Christmas Morning Musing

While I wait for the Rankin home to stir, a thought on the Christmas Day Gospel reading from the Book of Common Prayer:

John 3:36 – “Whoever believes in the Son has eternal life; whoever disobeys the Son will not see life, but must endure God’s wrath.” (NRSV)

It’s always risky to lift a single verse from its context.  I’m keeping that caution in mind as I reflect on what catches my attention: belief and obedience are held together in parallel.  Believing in the Son means obeying the Son.

Let’s run the thought backwards.  Disobeying means disbelieving.  Think about that.  The Gospel reading for Christmas Day(!) speaks warning.  Every year during the Christmas celebration, I feel torn.  Who cannot love the Christmas story?  A composite of scriptures narrates the Son, who though he existed in the form of God, did not regard equality with God as something to be held on to.  In the incarnation, God the Son, embarks on The Mission.  John’s Gospel makes clear that Jesus understands his mission – doing the will of his Father and accomplishing his work.  The Son obeys the Father, not slavishly, childishly (just trying to stay out of trouble), but actively embracing and engaging the mission.

We love the “God with us” part of the Christmas story.  We love the Prince of Peace.  We love the candlelight and the angels singing.  I love it.  But once we commit to that part of the story, we commit to the rest of it.  All of it.  A lifetime of obedience.  Do we realize what we’re doing when we celebrate Christmas?

Believing in the Son means obeying him.  Believing in the Son means walking in the light as he himself is in the light (1 John 1:7).  Walking means obeying.

What do I think “obey” means?  I don’t think that John envisions the kind of control a parent has over a small child.  Anybody who reads the Bible the least bit seriously knows that we must make wise, sound and knowledgeable interpretive decisions to sort out what we think God is telling us to do.  We bring agency and initiative, not wooden, plodding rule-keeping, when we obey.

Maybe a helpful analogy for the kind of obedience presented here would be more like a good employee who knows the boss’ mind and consistently takes initiative to stay in line with the boss’ character and vision of how things should go.  That employee does not wait around for the boss to issue every command or thoughtlessly follow instructions.  That employee understands the boss’ mind, respects the boss and is fully engaged in the boss’s mission.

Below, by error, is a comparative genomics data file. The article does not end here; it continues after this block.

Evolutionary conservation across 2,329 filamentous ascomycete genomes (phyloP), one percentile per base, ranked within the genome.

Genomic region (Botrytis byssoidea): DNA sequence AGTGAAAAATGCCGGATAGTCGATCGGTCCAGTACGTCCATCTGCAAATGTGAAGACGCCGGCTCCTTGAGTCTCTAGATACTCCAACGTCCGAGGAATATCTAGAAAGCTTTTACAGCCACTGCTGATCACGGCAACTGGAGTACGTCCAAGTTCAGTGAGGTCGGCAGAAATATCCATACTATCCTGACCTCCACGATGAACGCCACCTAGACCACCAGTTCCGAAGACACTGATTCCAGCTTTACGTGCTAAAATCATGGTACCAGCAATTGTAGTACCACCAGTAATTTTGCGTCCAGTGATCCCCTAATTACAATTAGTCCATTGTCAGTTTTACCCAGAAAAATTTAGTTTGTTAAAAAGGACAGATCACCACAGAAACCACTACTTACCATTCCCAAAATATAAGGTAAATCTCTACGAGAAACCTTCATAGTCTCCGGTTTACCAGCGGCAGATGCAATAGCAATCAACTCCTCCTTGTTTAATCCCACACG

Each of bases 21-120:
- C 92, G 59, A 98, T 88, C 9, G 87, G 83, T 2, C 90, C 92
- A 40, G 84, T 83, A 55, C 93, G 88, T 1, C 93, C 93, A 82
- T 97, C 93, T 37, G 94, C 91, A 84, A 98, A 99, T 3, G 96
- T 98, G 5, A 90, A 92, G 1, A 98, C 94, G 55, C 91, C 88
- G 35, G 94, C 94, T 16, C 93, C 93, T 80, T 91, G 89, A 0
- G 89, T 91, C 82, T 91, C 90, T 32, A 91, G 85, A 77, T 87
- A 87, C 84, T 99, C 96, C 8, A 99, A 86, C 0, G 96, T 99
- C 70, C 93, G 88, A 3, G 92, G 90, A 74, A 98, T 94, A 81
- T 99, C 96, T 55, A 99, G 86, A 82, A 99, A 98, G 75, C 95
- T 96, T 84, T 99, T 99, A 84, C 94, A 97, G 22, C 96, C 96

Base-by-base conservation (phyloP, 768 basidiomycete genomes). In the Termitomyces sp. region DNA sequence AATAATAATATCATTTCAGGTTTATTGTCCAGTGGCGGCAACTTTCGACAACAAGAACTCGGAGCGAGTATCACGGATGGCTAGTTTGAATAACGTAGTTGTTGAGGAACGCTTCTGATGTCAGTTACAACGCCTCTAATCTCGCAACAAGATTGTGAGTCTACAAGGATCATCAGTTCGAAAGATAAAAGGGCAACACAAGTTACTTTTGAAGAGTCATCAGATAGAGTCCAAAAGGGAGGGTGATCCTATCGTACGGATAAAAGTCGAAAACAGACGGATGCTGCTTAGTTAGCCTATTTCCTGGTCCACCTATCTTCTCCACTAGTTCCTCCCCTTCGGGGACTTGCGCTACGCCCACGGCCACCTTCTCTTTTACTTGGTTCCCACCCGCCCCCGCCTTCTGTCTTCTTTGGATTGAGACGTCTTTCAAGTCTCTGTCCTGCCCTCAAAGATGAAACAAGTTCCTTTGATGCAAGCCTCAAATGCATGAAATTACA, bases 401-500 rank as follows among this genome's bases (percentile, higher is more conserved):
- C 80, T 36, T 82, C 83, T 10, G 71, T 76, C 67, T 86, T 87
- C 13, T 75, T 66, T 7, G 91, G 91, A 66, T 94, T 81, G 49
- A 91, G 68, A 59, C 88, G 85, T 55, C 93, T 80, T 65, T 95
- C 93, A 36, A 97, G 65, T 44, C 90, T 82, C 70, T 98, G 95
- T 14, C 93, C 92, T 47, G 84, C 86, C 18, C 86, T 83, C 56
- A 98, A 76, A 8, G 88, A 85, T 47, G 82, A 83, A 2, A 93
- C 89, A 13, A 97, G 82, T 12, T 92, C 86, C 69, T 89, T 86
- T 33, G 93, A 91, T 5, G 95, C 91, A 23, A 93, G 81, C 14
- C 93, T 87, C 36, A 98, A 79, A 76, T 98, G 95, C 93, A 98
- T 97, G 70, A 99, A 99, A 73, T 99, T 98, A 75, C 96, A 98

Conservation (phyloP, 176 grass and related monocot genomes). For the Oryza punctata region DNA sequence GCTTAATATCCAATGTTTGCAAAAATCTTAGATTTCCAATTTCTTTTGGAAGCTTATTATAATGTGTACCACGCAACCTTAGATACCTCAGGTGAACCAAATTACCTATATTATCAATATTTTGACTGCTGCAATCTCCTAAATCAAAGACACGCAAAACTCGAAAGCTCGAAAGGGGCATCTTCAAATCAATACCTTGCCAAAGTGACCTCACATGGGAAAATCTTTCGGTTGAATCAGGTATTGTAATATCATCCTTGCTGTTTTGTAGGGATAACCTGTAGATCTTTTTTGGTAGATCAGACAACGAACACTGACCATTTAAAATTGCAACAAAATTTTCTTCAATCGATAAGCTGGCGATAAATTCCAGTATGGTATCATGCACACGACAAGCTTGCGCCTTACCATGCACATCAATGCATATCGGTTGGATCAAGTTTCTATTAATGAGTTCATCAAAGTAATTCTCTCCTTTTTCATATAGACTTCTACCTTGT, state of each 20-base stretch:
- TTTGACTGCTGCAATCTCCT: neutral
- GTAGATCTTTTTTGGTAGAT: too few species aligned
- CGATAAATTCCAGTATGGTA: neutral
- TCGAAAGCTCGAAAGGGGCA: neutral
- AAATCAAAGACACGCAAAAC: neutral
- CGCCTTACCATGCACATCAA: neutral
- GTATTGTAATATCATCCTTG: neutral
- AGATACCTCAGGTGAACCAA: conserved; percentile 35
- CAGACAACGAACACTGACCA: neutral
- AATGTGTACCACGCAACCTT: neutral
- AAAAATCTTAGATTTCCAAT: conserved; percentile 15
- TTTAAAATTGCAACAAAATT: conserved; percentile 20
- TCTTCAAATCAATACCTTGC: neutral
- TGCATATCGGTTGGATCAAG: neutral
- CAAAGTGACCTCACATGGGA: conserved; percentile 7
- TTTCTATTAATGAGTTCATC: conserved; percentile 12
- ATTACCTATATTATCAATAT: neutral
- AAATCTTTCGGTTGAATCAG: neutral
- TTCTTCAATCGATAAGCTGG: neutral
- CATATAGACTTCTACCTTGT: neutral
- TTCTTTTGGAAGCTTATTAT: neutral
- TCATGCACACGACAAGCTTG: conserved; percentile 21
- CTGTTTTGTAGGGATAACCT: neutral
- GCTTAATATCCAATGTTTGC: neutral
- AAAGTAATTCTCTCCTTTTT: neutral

Sounds like a decent understanding of discipleship.

John 3:36 says also that there is a consequence for not obeying the Son.  We won’t see life.  We’ll endure God’s wrath.  The literal rendering of the Greek word that the NRSV translates “must endure” could be translated “remains.”  The one who disobeys remains in God’s wrath.  It’s the same word translated as “abide” in other parts of John.

And what about the wrath of God?  (Must I really talk about wrath on Christmas day?  Well, today’s Gospel reading speaks of it so I feel I must.)  I imagine a kind of “leaving in” in God’s wrath, as in a person being left in a particular situation or condition.  God leaves us to our own foolish devices.  A person who remains, who is stuck in the same pattern of confusion, darkness and sin, endures God’s wrath.  I’m sure there’s more to the idea, but this is enough for now.

God forbid that I should try to take edge off anyone’s Christmas celebration today.  Let us drink deeply of its joy.  Let’s just remember what our celebrating Jesus’ birth commits us to.

 

About Stephen Rankin

Professionally Steve Rankin is an ordained elder in the United Methodist Church. He currently serves as University Chaplain at Southern Methodist University. Personally Steve is married to Joni and has four grown children and two grandchildren. I believe a big part of my particular calling has to do with leadership development in the church and with church renewal (they go hand in hand). You can find his personal thoughts on this site, as well as on twitter at @stephenwrankin.

Comments

  1. I’ve long liked the “free us for joyful obedience” line from our United Methodist communion liturgy. You can’t get much more counter cultural than when you speak of being “joyfully obedient.”

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